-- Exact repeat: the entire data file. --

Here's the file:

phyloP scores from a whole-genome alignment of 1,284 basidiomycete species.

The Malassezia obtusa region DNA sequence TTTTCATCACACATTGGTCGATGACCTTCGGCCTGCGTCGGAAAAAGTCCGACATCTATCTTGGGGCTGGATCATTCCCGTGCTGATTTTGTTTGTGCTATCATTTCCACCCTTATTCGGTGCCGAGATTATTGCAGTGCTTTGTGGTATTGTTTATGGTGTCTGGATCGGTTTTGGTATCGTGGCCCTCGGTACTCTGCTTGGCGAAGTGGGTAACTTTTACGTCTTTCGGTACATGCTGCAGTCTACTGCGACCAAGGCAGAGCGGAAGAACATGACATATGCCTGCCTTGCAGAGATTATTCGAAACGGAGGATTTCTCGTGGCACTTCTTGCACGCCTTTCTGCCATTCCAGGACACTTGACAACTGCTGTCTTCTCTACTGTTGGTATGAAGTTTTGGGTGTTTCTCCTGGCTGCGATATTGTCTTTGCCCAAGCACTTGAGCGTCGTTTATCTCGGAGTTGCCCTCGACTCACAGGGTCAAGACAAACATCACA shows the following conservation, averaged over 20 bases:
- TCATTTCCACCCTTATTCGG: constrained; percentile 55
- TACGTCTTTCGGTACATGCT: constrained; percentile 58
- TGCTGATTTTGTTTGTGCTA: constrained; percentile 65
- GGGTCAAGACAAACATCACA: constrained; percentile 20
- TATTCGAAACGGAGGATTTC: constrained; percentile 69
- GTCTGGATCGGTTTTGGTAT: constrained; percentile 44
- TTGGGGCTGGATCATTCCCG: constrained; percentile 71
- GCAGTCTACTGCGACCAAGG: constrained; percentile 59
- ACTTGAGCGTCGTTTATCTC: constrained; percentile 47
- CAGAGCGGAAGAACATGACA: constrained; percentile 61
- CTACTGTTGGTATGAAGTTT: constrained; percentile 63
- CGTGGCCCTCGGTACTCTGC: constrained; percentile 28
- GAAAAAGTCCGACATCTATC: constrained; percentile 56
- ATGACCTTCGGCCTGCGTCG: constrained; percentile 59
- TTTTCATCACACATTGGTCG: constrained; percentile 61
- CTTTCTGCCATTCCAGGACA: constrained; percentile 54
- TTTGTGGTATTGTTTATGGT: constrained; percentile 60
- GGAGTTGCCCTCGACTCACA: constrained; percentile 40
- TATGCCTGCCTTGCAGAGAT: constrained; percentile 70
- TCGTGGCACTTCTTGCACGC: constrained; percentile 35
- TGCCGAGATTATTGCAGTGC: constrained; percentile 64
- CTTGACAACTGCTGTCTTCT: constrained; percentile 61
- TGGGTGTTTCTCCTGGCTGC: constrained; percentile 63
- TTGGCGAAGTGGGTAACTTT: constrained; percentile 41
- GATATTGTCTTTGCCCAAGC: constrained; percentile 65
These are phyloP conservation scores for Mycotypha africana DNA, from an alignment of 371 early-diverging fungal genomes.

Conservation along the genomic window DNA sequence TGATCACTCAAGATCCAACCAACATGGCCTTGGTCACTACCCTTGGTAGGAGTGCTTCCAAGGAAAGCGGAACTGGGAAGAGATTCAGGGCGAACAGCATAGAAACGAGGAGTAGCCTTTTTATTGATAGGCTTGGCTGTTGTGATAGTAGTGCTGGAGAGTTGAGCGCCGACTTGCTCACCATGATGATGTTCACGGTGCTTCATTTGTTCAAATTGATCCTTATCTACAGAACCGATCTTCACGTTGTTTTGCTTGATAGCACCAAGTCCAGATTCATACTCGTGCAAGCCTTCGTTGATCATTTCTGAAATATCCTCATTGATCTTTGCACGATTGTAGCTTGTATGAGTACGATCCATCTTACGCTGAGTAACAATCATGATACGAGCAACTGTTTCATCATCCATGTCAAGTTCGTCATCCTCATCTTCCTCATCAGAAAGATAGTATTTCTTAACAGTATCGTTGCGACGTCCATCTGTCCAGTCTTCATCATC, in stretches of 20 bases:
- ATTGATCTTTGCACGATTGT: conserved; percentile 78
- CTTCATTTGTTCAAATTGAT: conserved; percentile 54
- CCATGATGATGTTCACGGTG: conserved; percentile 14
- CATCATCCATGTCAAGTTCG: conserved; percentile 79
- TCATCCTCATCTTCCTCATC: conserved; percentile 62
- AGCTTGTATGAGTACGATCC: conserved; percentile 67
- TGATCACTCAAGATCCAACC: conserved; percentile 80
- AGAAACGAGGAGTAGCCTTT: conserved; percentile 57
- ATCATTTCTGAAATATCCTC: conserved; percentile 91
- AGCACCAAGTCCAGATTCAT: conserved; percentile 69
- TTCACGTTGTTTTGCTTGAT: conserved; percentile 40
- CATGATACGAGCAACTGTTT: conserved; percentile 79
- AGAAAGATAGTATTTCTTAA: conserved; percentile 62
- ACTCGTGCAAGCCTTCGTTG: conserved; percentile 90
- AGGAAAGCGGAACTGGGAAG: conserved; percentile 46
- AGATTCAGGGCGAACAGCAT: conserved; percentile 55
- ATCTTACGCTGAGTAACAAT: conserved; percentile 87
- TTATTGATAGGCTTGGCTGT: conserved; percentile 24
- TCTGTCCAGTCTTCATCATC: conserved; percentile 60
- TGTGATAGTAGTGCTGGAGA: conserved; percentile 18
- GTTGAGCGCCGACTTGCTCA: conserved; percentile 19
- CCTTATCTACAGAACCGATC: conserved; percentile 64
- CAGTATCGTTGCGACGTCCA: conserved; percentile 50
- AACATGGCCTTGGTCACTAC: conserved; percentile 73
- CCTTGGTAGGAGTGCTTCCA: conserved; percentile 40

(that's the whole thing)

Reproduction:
phyloP scores from a whole-genome alignment of 1,284 basidiomycete species.

The Malassezia obtusa region DNA sequence TTTTCATCACACATTGGTCGATGACCTTCGGCCTGCGTCGGAAAAAGTCCGACATCTATCTTGGGGCTGGATCATTCCCGTGCTGATTTTGTTTGTGCTATCATTTCCACCCTTATTCGGTGCCGAGATTATTGCAGTGCTTTGTGGTATTGTTTATGGTGTCTGGATCGGTTTTGGTATCGTGGCCCTCGGTACTCTGCTTGGCGAAGTGGGTAACTTTTACGTCTTTCGGTACATGCTGCAGTCTACTGCGACCAAGGCAGAGCGGAAGAACATGACATATGCCTGCCTTGCAGAGATTATTCGAAACGGAGGATTTCTCGTGGCACTTCTTGCACGCCTTTCTGCCATTCCAGGACACTTGACAACTGCTGTCTTCTCTACTGTTGGTATGAAGTTTTGGGTGTTTCTCCTGGCTGCGATATTGTCTTTGCCCAAGCACTTGAGCGTCGTTTATCTCGGAGTTGCCCTCGACTCACAGGGTCAAGACAAACATCACA shows the following conservation, averaged over 20 bases:
- TCATTTCCACCCTTATTCGG: constrained; percentile 55
- TACGTCTTTCGGTACATGCT: constrained; percentile 58
- TGCTGATTTTGTTTGTGCTA: constrained; percentile 65
- GGGTCAAGACAAACATCACA: constrained; percentile 20
- TATTCGAAACGGAGGATTTC: constrained; percentile 69
- GTCTGGATCGGTTTTGGTAT: constrained; percentile 44
- TTGGGGCTGGATCATTCCCG: constrained; percentile 71
- GCAGTCTACTGCGACCAAGG: constrained; percentile 59
- ACTTGAGCGTCGTTTATCTC: constrained; percentile 47
- CAGAGCGGAAGAACATGACA: constrained; percentile 61
- CTACTGTTGGTATGAAGTTT: constrained; percentile 63
- CGTGGCCCTCGGTACTCTGC: constrained; percentile 28
- GAAAAAGTCCGACATCTATC: constrained; percentile 56
- ATGACCTTCGGCCTGCGTCG: constrained; percentile 59
- TTTTCATCACACATTGGTCG: constrained; percentile 61
- CTTTCTGCCATTCCAGGACA: constrained; percentile 54
- TTTGTGGTATTGTTTATGGT: constrained; percentile 60
- GGAGTTGCCCTCGACTCACA: constrained; percentile 40
- TATGCCTGCCTTGCAGAGAT: constrained; percentile 70
- TCGTGGCACTTCTTGCACGC: constrained; percentile 35
- TGCCGAGATTATTGCAGTGC: constrained; percentile 64
- CTTGACAACTGCTGTCTTCT: constrained; percentile 61
- TGGGTGTTTCTCCTGGCTGC: constrained; percentile 63
- TTGGCGAAGTGGGTAACTTT: constrained; percentile 41
- GATATTGTCTTTGCCCAAGC: constrained; percentile 65
These are phyloP conservation scores for Mycotypha africana DNA, from an alignment of 371 early-diverging fungal genomes.

Conservation along the genomic window DNA sequence TGATCACTCAAGATCCAACCAACATGGCCTTGGTCACTACCCTTGGTAGGAGTGCTTCCAAGGAAAGCGGAACTGGGAAGAGATTCAGGGCGAACAGCATAGAAACGAGGAGTAGCCTTTTTATTGATAGGCTTGGCTGTTGTGATAGTAGTGCTGGAGAGTTGAGCGCCGACTTGCTCACCATGATGATGTTCACGGTGCTTCATTTGTTCAAATTGATCCTTATCTACAGAACCGATCTTCACGTTGTTTTGCTTGATAGCACCAAGTCCAGATTCATACTCGTGCAAGCCTTCGTTGATCATTTCTGAAATATCCTCATTGATCTTTGCACGATTGTAGCTTGTATGAGTACGATCCATCTTACGCTGAGTAACAATCATGATACGAGCAACTGTTTCATCATCCATGTCAAGTTCGTCATCCTCATCTTCCTCATCAGAAAGATAGTATTTCTTAACAGTATCGTTGCGACGTCCATCTGTCCAGTCTTCATCATC, in stretches of 20 bases:
- ATTGATCTTTGCACGATTGT: conserved; percentile 78
- CTTCATTTGTTCAAATTGAT: conserved; percentile 54
- CCATGATGATGTTCACGGTG: conserved; percentile 14
- CATCATCCATGTCAAGTTCG: conserved; percentile 79
- TCATCCTCATCTTCCTCATC: conserved; percentile 62
- AGCTTGTATGAGTACGATCC: conserved; percentile 67
- TGATCACTCAAGATCCAACC: conserved; percentile 80
- AGAAACGAGGAGTAGCCTTT: conserved; percentile 57
- ATCATTTCTGAAATATCCTC: conserved; percentile 91
- AGCACCAAGTCCAGATTCAT: conserved; percentile 69
- TTCACGTTGTTTTGCTTGAT: conserved; percentile 40
- CATGATACGAGCAACTGTTT: conserved; percentile 79
- AGAAAGATAGTATTTCTTAA: conserved; percentile 62
- ACTCGTGCAAGCCTTCGTTG: conserved; percentile 90
- AGGAAAGCGGAACTGGGAAG: conserved; percentile 46
- AGATTCAGGGCGAACAGCAT: conserved; percentile 55
- ATCTTACGCTGAGTAACAAT: conserved; percentile 87
- TTATTGATAGGCTTGGCTGT: conserved; percentile 24
- TCTGTCCAGTCTTCATCATC: conserved; percentile 60
- TGTGATAGTAGTGCTGGAGA: conserved; percentile 18
- GTTGAGCGCCGACTTGCTCA: conserved; percentile 19
- CCTTATCTACAGAACCGATC: conserved; percentile 64
- CAGTATCGTTGCGACGTCCA: conserved; percentile 50
- AACATGGCCTTGGTCACTAC: conserved; percentile 73
- CCTTGGTAGGAGTGCTTCCA: conserved; percentile 40